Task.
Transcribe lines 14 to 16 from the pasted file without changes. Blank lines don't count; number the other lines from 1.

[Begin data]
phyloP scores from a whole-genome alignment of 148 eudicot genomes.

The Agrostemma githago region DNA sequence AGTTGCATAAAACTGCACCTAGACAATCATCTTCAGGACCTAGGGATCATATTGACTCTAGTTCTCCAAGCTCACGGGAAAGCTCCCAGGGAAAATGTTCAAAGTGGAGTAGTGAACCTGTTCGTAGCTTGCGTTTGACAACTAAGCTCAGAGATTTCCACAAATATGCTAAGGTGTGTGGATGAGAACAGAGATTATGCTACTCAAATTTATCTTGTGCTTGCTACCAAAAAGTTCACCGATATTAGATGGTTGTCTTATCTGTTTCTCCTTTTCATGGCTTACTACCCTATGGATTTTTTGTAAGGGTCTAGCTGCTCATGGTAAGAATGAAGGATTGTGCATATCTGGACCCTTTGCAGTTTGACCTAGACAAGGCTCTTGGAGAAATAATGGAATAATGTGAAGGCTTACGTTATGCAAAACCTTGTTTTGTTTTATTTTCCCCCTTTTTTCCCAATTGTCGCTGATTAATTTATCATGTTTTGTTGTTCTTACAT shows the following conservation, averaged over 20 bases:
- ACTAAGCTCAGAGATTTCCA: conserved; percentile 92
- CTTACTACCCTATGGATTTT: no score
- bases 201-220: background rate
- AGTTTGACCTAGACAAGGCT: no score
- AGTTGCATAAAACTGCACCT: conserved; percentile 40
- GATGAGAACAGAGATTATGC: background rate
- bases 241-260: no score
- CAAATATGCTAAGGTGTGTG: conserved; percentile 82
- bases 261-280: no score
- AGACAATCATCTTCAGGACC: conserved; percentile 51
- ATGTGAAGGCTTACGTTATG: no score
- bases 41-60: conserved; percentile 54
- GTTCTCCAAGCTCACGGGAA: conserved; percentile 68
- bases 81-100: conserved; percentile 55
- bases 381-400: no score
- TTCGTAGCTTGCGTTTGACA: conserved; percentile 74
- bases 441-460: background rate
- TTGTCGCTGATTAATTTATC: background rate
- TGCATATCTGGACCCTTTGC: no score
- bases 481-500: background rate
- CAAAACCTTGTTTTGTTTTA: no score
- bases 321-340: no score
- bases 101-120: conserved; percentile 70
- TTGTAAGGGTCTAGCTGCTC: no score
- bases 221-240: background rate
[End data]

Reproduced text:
- bases 41-60: conserved; percentile 54
- GTTCTCCAAGCTCACGGGAA: conserved; percentile 68
- bases 81-100: conserved; percentile 55